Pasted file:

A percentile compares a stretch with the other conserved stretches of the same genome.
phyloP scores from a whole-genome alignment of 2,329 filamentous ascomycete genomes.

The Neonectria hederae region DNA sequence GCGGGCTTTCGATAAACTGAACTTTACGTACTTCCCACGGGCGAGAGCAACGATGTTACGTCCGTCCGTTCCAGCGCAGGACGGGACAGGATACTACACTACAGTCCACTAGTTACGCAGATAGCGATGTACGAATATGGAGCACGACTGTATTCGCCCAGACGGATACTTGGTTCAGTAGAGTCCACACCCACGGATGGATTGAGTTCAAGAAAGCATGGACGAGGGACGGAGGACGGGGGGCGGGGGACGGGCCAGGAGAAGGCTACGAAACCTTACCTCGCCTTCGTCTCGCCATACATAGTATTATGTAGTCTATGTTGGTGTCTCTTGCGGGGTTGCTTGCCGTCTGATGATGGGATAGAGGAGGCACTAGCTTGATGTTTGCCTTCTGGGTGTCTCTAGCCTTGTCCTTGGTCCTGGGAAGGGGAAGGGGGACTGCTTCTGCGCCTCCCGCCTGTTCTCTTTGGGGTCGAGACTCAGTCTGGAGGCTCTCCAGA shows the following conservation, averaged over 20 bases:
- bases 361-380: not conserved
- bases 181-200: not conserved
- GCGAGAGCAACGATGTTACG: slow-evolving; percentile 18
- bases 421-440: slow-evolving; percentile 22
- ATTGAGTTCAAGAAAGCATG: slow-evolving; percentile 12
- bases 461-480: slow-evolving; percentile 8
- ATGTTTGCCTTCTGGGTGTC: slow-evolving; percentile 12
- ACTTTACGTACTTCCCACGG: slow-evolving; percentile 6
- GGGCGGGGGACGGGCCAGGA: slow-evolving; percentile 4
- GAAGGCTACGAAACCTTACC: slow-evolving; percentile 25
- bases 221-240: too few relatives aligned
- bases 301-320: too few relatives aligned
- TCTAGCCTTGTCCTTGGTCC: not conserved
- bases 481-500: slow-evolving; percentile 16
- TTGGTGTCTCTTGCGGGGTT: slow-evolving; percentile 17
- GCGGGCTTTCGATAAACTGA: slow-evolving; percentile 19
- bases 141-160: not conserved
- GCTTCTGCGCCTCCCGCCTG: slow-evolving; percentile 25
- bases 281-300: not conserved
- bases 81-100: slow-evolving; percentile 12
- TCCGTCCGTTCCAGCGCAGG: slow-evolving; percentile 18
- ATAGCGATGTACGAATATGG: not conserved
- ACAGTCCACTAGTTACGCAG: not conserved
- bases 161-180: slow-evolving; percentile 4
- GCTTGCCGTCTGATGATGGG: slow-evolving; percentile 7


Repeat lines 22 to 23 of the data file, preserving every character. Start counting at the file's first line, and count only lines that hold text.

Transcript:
- bases 281-300: not conserved
- bases 81-100: slow-evolving; percentile 12